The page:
CRI Funded Scientists

Alejandro V. Villagra, PhD, CLIP Investigator

Georgetown University

Recent reports have shown that M2-like macrophages in tumors from patients treated with immune checkpoint blockade (ICB) are associated with a poor prognosis in numerous types of cancer, including melanoma. It has been proposed that the ratio of antitumoral M1 and pro-tumoral M2 macrophages (M1/M2) is a potential early biomarker in solid tumors. Additionally, several clinical trials have explored the manipulation of the macrophage phenotype as a therapeutic option, including the autologous transplantation of M1 macrophages. However, this approach has provided only modest therapeutic benefits in patients. These clinical trials were initiated before understanding the complexity of macrophage phenotypes, their ability to alter their phenotypes and polarization in response to various cytokines and the tumor/tissue environment cues, and the extent of survival of the transplanted macrophages. Dr. Villagra proposes to evaluate and characterize the phenotypic properties of intra-tumoral macrophages in tumor biopsies from ICB-treated melanoma patients. Additionally, he will evaluate the potential use of reprogrammed macrophages as cell therapy. The central hypothesis to be tested is that the macrophage M1/M2 ratio can be used as a biomarker to predict the effectiveness of ICB in melanoma patients. Dr. Villagra also hypothesizes that the adoptive transfer of M1 macrophages polarized in the presence of HDAC6is will enhance antitumor immune responses. To address this hypothesis, he proposes to evaluate the relationship between the intratumoral M1/M2 ratio and the response to ICB in skin malignancies, and to evaluate the effect of HDAC6i-treated macrophages as cell therapy.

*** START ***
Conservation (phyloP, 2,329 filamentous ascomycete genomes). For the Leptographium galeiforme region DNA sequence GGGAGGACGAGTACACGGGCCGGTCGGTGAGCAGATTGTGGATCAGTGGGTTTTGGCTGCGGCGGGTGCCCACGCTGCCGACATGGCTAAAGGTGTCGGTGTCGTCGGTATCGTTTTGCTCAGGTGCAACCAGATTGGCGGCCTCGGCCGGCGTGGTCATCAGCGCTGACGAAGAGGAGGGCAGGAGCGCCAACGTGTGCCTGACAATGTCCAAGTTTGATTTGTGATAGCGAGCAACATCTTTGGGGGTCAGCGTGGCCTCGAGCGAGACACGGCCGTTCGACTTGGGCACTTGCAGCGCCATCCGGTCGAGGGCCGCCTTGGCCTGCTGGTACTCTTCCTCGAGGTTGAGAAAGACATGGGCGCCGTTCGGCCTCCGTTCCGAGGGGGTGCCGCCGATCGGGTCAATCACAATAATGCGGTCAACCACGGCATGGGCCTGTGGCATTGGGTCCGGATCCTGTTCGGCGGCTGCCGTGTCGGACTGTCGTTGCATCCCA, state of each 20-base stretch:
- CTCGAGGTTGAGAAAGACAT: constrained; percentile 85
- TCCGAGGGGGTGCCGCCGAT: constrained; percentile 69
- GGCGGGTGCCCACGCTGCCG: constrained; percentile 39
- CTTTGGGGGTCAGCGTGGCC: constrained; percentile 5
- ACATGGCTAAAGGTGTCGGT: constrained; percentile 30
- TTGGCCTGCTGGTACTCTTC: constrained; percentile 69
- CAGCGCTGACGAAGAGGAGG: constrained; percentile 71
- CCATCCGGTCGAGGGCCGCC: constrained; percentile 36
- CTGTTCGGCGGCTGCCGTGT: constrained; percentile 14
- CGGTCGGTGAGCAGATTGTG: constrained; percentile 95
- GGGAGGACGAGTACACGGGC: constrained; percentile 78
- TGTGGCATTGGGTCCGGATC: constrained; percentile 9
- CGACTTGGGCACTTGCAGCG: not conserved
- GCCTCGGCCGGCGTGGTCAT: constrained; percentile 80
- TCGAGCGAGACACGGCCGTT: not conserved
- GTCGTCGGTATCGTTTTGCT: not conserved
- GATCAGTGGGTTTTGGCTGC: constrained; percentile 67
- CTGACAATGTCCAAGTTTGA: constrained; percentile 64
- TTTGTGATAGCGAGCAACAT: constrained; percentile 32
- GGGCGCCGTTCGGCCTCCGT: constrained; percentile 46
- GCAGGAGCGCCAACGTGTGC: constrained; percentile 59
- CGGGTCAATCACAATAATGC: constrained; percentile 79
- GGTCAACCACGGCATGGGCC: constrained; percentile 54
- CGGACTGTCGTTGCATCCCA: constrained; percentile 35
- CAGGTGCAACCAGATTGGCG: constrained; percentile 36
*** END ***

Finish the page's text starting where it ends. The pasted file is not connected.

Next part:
Projects and Grants

Macrophage phenotype as a biomarker to predict effectiveness of Immune Checkpoint Blockade in melanoma patients

Georgetown University | Melanoma | 2022

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